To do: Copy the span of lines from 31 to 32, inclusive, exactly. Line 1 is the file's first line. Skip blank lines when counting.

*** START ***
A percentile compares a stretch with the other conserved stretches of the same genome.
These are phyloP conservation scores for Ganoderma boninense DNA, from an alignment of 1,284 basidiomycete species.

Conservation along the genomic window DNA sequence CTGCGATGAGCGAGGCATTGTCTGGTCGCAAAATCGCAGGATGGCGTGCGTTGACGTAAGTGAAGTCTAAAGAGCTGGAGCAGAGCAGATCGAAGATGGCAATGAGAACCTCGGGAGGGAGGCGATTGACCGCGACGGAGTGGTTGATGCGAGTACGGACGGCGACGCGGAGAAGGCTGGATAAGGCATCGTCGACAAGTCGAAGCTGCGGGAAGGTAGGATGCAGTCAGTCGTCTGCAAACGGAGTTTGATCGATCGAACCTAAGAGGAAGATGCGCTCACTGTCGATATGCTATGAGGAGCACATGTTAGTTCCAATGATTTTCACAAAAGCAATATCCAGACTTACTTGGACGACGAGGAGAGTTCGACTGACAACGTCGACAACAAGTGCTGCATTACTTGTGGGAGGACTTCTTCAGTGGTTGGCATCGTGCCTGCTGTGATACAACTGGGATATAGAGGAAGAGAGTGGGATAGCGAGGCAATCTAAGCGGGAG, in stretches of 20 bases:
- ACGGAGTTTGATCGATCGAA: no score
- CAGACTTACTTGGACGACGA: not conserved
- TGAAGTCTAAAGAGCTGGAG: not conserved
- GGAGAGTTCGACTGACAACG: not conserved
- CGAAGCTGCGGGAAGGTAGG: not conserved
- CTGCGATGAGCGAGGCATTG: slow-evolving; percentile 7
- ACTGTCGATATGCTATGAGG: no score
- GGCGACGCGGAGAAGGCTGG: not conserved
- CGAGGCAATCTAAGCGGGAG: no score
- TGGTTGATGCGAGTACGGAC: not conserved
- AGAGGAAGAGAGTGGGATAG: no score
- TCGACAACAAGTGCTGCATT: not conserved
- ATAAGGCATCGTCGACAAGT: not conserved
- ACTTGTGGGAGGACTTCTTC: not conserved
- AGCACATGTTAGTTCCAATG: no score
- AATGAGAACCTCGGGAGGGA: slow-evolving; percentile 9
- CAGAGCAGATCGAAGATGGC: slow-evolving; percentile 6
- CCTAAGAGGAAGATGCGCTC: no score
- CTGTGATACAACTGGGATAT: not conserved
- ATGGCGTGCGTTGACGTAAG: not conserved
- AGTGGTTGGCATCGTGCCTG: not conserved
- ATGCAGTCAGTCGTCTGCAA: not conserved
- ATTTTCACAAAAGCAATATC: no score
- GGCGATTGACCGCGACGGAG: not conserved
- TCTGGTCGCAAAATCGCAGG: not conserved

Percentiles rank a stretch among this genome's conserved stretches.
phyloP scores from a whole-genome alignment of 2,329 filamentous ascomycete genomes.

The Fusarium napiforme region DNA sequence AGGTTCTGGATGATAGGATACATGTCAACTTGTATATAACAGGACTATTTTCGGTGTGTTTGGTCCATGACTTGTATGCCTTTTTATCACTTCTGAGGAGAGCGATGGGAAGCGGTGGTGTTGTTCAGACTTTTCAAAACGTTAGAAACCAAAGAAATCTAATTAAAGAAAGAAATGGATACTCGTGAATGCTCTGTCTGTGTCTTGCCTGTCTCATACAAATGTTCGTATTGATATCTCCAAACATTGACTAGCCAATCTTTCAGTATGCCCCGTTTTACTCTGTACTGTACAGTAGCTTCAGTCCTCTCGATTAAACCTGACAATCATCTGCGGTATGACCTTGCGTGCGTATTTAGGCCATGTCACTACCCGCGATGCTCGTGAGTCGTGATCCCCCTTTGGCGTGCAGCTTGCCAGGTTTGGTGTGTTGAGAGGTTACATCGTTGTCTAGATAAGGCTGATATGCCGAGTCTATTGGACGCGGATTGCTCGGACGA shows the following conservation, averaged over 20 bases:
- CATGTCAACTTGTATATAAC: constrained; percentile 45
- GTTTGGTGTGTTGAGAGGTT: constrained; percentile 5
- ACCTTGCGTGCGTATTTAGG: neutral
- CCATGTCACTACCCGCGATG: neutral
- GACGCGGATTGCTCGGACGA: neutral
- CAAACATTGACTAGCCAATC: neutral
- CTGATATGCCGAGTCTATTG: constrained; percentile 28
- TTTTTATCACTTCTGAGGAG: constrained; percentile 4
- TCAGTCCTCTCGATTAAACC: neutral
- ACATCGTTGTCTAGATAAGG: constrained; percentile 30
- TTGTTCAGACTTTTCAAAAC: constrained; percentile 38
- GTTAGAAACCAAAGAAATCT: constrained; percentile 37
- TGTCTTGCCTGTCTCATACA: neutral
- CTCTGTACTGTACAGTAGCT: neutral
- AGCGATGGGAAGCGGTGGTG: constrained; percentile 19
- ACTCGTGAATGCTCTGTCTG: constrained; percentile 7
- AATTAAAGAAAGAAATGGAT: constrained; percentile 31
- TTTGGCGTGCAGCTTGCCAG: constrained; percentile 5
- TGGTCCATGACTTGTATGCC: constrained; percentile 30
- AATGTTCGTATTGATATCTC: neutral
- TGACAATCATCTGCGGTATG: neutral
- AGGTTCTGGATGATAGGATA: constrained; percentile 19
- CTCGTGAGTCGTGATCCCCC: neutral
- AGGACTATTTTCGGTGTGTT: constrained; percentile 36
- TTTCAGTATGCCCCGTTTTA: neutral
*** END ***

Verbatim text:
The Fusarium napiforme region DNA sequence AGGTTCTGGATGATAGGATACATGTCAACTTGTATATAACAGGACTATTTTCGGTGTGTTTGGTCCATGACTTGTATGCCTTTTTATCACTTCTGAGGAGAGCGATGGGAAGCGGTGGTGTTGTTCAGACTTTTCAAAACGTTAGAAACCAAAGAAATCTAATTAAAGAAAGAAATGGATACTCGTGAATGCTCTGTCTGTGTCTTGCCTGTCTCATACAAATGTTCGTATTGATATCTCCAAACATTGACTAGCCAATCTTTCAGTATGCCCCGTTTTACTCTGTACTGTACAGTAGCTTCAGTCCTCTCGATTAAACCTGACAATCATCTGCGGTATGACCTTGCGTGCGTATTTAGGCCATGTCACTACCCGCGATGCTCGTGAGTCGTGATCCCCCTTTGGCGTGCAGCTTGCCAGGTTTGGTGTGTTGAGAGGTTACATCGTTGTCTAGATAAGGCTGATATGCCGAGTCTATTGGACGCGGATTGCTCGGACGA shows the following conservation, averaged over 20 bases:
- CATGTCAACTTGTATATAAC: constrained; percentile 45